At the opening of the Pueblo Revolution in 1680 there were no Spaniards killed at San Felipe. There was no resident priest there, as the central convento was at Santo Domingo and the San Felipe church was served from there. It seems, however, according to Vetancurt, that there was a “capilla de musicos” there before that time, where the Indians were taught to sing church music. At the outbreak of the Revolution some Indians known to be friendly to the Spaniards were killed, but the Spaniards living in the vicinity fled to Sandia and thence to Isleta. Of course the church and everything connected with Christian worship in the old pueblo were destroyed in the first frenzy of the Revolution. During the thirteen years of Indian control the people moved from the old location of their town to the high mesa on the west side of the Rio Grande, a little above the present pueblo of San Felipe, and there they were found when De Vargas appeared in 1692. They accepted the reconquest, as most of the pueblos did in that year, and promised obedience to both the Church and State of the Castilians. When De Vargas returned in 1693 they remained faithful to their promise, as did the Indians of Zia, while their Queres

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brethren in Cochití and Santo Domingo were foremost in opposing the reëntry of the Spaniards. This brought on a fierce antagonism between those pueblos, and the men of Zia and San Felipe were invaluable


allies of De Vargas. When reconquest was finally accomplished and the country pacified, a church was immediately built at the pueblo on the crest of the Black Mesa, and there its ruins remain

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today, a very conspicuous object of observation from every passing railroad train. The ruins of the old pueblo on the mesa, and the church, which is the most interesting feature, are easily reached by the tourist and will repay the trouble of a visit a hundred fold. The view from the point where the church stands, up and down the beautiful Rio Grand Valley and on the eastward across the river to the picturesque profiles of the Tuerto and Sandia mountains, is one of unsurpassed extent and grandeur. The pueblo was built in a square, open toward the river but presenting a solid wall on the other three sides, being two hundred and fifty feet long by one hundred and ninety feet in width. The church, which is situated at the northeast corner on the very edge of the almost perpendicular wall of the mesa, measures fifty-four by twenty feet.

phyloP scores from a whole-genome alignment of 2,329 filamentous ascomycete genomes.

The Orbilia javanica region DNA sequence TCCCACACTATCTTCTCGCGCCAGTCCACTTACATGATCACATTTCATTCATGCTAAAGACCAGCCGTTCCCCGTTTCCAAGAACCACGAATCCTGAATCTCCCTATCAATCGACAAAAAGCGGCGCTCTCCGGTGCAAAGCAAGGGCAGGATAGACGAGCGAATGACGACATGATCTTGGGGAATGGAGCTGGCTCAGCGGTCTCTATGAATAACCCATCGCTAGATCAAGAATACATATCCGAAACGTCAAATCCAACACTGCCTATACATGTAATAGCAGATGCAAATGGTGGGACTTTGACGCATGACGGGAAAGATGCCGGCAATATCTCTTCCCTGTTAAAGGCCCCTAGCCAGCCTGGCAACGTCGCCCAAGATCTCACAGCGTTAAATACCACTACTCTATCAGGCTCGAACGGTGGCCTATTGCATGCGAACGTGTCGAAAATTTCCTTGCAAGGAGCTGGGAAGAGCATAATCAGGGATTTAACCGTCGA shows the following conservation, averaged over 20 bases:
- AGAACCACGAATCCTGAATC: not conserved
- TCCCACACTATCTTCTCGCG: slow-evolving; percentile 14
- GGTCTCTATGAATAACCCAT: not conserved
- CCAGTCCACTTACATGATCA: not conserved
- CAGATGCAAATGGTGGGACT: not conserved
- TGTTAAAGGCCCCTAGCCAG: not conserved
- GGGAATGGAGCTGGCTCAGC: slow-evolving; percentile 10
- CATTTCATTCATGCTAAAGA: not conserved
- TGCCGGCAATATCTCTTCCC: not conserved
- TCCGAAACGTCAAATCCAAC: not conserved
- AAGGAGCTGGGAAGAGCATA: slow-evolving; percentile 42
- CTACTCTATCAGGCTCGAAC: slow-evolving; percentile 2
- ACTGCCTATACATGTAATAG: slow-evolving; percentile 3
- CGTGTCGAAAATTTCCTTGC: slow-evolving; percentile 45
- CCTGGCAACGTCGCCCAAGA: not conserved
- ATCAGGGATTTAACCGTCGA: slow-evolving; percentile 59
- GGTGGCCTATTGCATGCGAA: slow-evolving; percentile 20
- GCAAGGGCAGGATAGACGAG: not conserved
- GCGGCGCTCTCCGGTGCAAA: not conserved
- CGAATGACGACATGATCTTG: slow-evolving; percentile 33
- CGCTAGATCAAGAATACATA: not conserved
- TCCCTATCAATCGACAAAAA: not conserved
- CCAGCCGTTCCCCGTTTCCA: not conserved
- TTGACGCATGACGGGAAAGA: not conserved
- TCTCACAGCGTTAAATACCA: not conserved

In the early part of the eighteenth century the high situation on the mesa was found to be too inconvenient for life in peaceful days, and the people again moved the entire town to its present location near the bank of the river, still retaining for the pueblo its original name of Kat-isht-ya. Here the present church was erected, and still serves the needs of the people. It is cared for most faithfully, being whitened every year until it glistens in the bright sunlight. An interesting feature connected with its recent history is that the followers of St. Francis, who founded the mission more than three hundred years ago, and baptized, married, and buried generation after generation of its people, until practically

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expelled by the Mexican government in 1823, have returned to the field of their ancient labors and are again ministering to the descendants of their old converts. On July 9, 1900, after three-quarters of a century of absence, they resumed charge of the mission, in connection with those of Santo Domingo and Cochití, and the large parish which has its center at Peña Blanca.


The only Queres towns which still remain in the valley of the Jemez River are Santa Ana and Zia. All the others of the group which existed in the times of Coronado and Espejo have been abandoned or destroyed.

The first that was known of these towns was toward the end of the winter of 1540-41 when Coronado was making his winter quarters at Tihuex on the Rio Grande not very far from the modern Bernalillo. During the winter various explorations had been made, and, as spring opened, a captain with a small detachment of soldiers was directed to visit the pueblo of Chia, situated about four leagues north from the Rio Grande. In the old chronicles the name of this town is variously spelled Cia, Zia, Chia, Tsia, and Tria, but all unmistakably point to the same place on the Jemez River. The inhabitants are always spoken of as industrious and prosperous people, and when visited by the Spaniards they had the good sense to submit without opposition to the authority claimed by the new-comers, and when Coronado marched to the east in search of the illusive

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Quivira, as a mark of special confidence, the four old bronze cannon which he had brought with infinite labor from Mexico, were left in their charge.